"What we need urgently is a humanitarian pause in all areas of Aleppo affected by the violence", Robert Mardini, ICRC's Regional Director in the Near and Middle East said. "We ask for this to be implemented on a daily basis and as soon as possible.”

German Foreign Minister Frank-Walter Steinmeier generally welcomed Russia’s humanitarian aid to Syria, saying that Moscow bears responsibility for Syrian people in the conflict.

Berlin has called for Moscow “to cooperate with the United Nations and with the international aid groups to improve humanitarian access for people in Aleppo,” he added.

Following statements from De Mistura and the Red Cross, Russia's ambassador to the United Nations in Geneva Alexey Borodavkin said that Russia will “carefully study and take into account” suggestions made by UN Syria envoy.

“We have ….noted the proposals which the UN Syria Special Envoy stated in his briefing….His proposals will be carefully studied and taken into account,” Borodavkin said, as cited by RIA Novosti.

France, however, apparently failed to recognize the Russian humanitarian help to Aleppo. The country’s foreign ministry issued a statement, saying that the plan was not a “credible response” to Syrian crisis.

"In this context, the idea of 'humanitarian corridors' consisting of asking Aleppo's residents to leave the city does not offer a credible response to the situation," the ministry said.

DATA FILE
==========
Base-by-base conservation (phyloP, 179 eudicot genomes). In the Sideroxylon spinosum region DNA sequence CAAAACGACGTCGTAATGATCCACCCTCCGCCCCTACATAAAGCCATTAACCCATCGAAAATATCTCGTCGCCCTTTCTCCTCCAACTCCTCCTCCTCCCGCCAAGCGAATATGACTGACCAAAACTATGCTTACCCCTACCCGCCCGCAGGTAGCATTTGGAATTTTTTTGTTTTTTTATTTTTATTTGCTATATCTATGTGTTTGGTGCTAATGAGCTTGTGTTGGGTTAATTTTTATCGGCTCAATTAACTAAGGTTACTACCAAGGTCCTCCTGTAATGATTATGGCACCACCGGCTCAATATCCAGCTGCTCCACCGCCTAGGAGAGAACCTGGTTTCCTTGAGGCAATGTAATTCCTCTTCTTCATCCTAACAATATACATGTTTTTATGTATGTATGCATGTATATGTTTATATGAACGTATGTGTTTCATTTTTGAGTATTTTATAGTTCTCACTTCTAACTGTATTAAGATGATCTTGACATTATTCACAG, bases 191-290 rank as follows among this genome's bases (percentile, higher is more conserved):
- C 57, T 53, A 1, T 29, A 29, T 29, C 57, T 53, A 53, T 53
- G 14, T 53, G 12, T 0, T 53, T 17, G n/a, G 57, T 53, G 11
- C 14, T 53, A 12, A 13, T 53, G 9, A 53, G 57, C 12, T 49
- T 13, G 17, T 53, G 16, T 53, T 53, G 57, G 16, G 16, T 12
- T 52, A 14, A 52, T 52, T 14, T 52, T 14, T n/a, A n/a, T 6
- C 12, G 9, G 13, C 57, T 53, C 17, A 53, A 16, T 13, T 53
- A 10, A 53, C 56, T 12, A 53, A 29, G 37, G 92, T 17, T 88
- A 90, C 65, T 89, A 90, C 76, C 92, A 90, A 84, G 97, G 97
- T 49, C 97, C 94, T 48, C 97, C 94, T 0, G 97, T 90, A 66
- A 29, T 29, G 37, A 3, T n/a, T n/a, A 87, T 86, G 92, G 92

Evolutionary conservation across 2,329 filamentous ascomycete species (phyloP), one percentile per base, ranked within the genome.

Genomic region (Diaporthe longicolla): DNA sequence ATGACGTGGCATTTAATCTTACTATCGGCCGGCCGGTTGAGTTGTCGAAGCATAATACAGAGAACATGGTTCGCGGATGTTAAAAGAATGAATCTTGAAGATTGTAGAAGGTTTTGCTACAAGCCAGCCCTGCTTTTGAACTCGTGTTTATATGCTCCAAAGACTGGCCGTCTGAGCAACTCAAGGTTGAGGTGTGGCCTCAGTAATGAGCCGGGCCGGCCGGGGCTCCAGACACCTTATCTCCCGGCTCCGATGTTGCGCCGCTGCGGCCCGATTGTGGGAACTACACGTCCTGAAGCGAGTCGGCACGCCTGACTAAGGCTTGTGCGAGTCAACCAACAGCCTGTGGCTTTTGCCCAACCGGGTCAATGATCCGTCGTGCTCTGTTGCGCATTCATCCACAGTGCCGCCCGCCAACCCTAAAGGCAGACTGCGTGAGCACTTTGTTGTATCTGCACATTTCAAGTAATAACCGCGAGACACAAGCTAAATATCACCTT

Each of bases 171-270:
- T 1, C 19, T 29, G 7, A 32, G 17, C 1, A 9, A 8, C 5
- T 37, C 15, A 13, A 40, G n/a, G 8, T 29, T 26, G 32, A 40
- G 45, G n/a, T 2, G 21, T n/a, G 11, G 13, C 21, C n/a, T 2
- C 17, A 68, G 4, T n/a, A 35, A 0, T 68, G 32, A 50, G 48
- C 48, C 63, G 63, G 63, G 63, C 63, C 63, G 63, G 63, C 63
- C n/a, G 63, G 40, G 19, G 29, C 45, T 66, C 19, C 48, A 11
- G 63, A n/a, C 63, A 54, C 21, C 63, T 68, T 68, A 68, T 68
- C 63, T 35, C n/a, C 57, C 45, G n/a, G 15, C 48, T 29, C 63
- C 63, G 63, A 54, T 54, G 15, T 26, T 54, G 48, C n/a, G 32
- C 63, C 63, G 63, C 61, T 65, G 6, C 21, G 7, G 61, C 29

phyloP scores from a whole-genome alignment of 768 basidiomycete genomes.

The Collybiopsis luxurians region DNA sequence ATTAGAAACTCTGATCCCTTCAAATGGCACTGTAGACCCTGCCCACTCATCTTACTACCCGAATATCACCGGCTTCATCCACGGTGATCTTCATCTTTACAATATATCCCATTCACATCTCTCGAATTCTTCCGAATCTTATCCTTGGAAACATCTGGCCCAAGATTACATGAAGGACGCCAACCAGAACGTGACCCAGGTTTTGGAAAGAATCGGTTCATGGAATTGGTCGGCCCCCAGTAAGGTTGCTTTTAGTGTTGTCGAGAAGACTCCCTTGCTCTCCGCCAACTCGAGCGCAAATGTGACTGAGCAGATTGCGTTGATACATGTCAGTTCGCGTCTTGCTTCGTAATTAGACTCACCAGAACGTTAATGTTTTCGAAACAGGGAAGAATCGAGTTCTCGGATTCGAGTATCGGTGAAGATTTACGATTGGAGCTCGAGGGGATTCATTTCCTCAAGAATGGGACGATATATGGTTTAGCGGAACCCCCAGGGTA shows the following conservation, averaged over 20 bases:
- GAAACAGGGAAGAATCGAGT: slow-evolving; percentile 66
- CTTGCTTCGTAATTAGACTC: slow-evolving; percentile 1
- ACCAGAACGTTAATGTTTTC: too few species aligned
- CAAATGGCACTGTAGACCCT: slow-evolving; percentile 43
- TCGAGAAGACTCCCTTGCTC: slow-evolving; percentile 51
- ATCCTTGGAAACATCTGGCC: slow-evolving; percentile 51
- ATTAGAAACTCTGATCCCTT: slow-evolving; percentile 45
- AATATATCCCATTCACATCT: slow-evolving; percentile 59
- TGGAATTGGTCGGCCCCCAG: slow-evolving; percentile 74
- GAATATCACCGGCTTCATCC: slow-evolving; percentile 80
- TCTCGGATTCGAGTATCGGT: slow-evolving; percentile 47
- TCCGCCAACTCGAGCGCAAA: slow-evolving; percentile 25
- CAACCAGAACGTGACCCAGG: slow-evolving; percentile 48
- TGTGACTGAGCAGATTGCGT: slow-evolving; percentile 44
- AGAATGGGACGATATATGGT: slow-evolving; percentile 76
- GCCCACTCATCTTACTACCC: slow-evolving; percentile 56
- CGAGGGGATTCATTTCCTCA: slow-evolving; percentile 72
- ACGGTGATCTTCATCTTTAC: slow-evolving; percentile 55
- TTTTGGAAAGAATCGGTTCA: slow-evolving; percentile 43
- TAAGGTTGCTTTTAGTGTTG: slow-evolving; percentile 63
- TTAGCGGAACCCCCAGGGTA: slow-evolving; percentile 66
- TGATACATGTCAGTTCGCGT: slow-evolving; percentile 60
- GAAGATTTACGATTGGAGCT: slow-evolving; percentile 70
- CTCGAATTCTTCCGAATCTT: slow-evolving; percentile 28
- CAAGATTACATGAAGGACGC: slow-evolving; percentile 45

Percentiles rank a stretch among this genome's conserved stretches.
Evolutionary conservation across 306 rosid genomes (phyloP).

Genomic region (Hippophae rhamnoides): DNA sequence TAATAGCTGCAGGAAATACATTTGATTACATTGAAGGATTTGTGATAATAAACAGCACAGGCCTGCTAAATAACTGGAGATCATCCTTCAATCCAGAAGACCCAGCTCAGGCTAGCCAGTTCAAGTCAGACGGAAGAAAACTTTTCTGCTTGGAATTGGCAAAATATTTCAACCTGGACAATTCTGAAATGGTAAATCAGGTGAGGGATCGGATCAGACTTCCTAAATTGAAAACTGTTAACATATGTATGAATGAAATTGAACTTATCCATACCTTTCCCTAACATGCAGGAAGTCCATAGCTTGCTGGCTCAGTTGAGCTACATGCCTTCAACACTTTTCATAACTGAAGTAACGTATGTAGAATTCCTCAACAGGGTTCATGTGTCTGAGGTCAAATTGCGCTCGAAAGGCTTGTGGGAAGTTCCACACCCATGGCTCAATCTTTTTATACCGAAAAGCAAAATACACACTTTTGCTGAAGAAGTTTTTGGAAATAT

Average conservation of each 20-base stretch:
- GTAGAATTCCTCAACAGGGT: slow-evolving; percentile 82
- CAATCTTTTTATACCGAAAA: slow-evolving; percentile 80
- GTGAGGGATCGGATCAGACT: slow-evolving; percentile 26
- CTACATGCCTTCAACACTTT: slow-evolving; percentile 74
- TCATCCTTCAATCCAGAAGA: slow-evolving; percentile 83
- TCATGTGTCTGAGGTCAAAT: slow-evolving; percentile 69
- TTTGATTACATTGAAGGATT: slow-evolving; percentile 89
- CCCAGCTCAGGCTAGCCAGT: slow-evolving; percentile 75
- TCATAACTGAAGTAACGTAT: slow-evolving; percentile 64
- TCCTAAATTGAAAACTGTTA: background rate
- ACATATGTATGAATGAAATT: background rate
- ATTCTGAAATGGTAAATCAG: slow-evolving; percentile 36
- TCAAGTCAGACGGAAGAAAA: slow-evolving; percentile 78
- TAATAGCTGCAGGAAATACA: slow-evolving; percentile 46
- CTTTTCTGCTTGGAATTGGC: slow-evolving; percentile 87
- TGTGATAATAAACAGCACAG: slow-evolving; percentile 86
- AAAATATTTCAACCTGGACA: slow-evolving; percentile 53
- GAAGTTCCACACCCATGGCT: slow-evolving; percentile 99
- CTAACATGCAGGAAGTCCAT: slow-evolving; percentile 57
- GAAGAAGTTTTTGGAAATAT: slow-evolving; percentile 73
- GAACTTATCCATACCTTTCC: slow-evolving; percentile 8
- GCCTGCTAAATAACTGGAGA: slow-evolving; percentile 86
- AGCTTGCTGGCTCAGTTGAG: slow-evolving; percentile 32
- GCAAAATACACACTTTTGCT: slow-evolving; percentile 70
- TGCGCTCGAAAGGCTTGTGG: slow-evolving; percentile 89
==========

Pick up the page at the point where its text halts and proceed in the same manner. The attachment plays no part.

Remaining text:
Washington also expressed doubt about the sincerity of the Russia’s humanitarian operation. US Secretary of State John Kerry said on Friday that he is still unsure of Moscow’s intent and assumed that the whole operation could be a “ruse.”

“It has the risk, if it is a ruse, of completely breaking apart the level of cooperation,” he said, as quoted by Reuters.

“On the other hand, if we’re able to work it out today and have a complete understanding of what is happening and then agreement on the way forward, it could actually open up some possibilities,” Kerry added.

In the meantime, the US embassy in Syria has even suggested that Russia is using the humanitarian operation as a means to force the residents of Aleppo out of the city, thus abandoning it to government forces.

Russia said it was surprised by the reaction “of some media and politicians that saw a hidden agenda in the Russia’s actions” in Aleppo.

“The Aleppo operation is exclusively humanitarian, and we are ready to do anything possible to help peaceful civilians who are hostages of the terrorists, and even to those militants who wish to lay down arms,” the Russian Defense Ministry said in a statement on Friday.

Despite the increasing number of settlements adhering to the Russia-US brokered ceasefire, which came into force on February 27, not all the groups claiming to belong to the “moderate” opposition are observing the truce.

In June, militants from an Al-Qaeda-linked group, Jaysh Al-Islam, shelled a UN humanitarian convoy near Damascus, according to reports from the Russian Defense Ministry.